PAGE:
MTSU representatives, City Council gather to address growing homelessness issue, propose campus-style facility

Photo and Story by Timothy Carroll / Contributing Writer

The Murfreesboro City Council and MTSU representatives convened to hold a workshop to discuss a plan to combat the issue of rising homeless rates across Rutherford County on Thursday at City Hall.

MTSU Social Work Department Chair Michael Sherr and his graduate assistant Jackie Jones presented the findings of a study, titled “Conceptual Master Plan.” The study was commissioned by a nonprofit organization, the Homeless Alliance of Rutherford County, and it was conducted over the last several months. Sherr’s team examined those at risk and those that are already considered homeless. Their study showed that an estimated 1,500 students ranging from kindergarten to 12th grade were homeless and would not know where they would be getting their next meal. Murfreesboro’s population is expected to continue to grow at a rapid pace over the next several years, reaching 228,000 by 2035, according to a City press release.

One of the key issues discussed was the ease of access to programs and organizations that can help those in need. Often, those who need aid the most either don’t have a way of getting to the office of the organization that will provide assistance, or they simply don’t want the help because of other circumstances. The focus of Sherr’s presentation was the construction of a campus-style building in the county that could house all of these groups under one roof. This facility would make it easier for those in need to have access to the programs or funds that they would need to get back on their feet, according to Sherr.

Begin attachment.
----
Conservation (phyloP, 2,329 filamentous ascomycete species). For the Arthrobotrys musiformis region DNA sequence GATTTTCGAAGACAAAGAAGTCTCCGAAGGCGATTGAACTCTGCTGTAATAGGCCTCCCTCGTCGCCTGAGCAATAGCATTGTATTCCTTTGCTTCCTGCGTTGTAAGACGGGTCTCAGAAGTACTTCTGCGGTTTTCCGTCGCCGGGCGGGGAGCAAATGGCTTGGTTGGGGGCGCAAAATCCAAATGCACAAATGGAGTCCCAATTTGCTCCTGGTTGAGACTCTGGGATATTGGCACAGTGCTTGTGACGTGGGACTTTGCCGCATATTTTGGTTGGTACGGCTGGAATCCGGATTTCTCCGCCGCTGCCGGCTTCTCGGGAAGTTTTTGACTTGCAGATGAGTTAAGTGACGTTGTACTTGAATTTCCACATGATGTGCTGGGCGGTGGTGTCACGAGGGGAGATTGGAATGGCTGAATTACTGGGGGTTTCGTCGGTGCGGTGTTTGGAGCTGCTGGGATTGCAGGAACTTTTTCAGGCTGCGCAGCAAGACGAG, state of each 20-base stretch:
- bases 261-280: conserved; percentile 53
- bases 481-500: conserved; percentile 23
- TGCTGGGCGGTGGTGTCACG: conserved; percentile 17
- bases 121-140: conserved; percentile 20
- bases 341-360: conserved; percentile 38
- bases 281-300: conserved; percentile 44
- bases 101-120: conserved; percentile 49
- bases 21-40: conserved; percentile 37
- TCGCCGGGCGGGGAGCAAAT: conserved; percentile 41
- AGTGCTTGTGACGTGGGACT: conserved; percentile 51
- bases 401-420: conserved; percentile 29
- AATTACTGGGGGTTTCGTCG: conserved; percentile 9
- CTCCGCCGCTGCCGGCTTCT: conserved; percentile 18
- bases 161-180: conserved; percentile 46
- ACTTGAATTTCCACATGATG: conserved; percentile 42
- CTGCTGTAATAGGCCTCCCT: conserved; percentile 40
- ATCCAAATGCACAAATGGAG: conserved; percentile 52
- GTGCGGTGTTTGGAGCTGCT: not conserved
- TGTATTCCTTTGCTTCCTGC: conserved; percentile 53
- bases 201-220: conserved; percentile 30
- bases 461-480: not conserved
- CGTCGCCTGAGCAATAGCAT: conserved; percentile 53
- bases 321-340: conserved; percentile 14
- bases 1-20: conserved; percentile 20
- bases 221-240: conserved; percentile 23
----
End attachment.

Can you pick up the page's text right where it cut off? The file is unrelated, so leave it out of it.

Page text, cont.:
“For this to work, the players, the council, the city, the non-profits all need to be on board so we can get this done,” Sherr said.

During the presentation, Sherr emphasized that the funds for the building would not simply come straight from the taxpayers but rather from several organizations, both non-profits and governmental. Therefore, the financial burden would not fall on one particular group.

Such buildings as the one proposed by Sherr’s team have already been implemented in other cities across the country, and have been met with successful results. Sherr’s plan would allow for a place that could not only provide a location where people in need could find the assistance that they require, but it would also provide a place that could give job training to those that lack needed skills. Although it might seem costly upfront, the overall success of the program would save the county more money in the long run, according to the presentation.

Sherr’s team argued this point by showing the results of a study conducted by Vanderbilt University, which displayed that a typical homeless citizen costs taxpayers anywhere from $7,800 to $21,000 per year through various outlets such as jails, nonprofits and hospital stays. Having a place where those in need can go to receive assistance would greatly reduce the taxpayer’s burden by helping these citizens to become productive members of society again, according to Sherr’s team.

The overall reaction by the City Council to the presentation was favorable.

“If we can be nationally recognized as the 10th fastest growing city, then something must be bringing them here,” said Vice Mayor Madelyn Scales-Harris. “This is an excellent time to give those in need that little push they need.”

Currently, no resolution has been passed on behalf of the project. The Council Workshop was only the first step in the process of securing funds and getting approval. The next phase of the project will be accessing funding by getting approval from the City, nonprofits and other organizations.

To contact News Editor Andrew Wigdor, email

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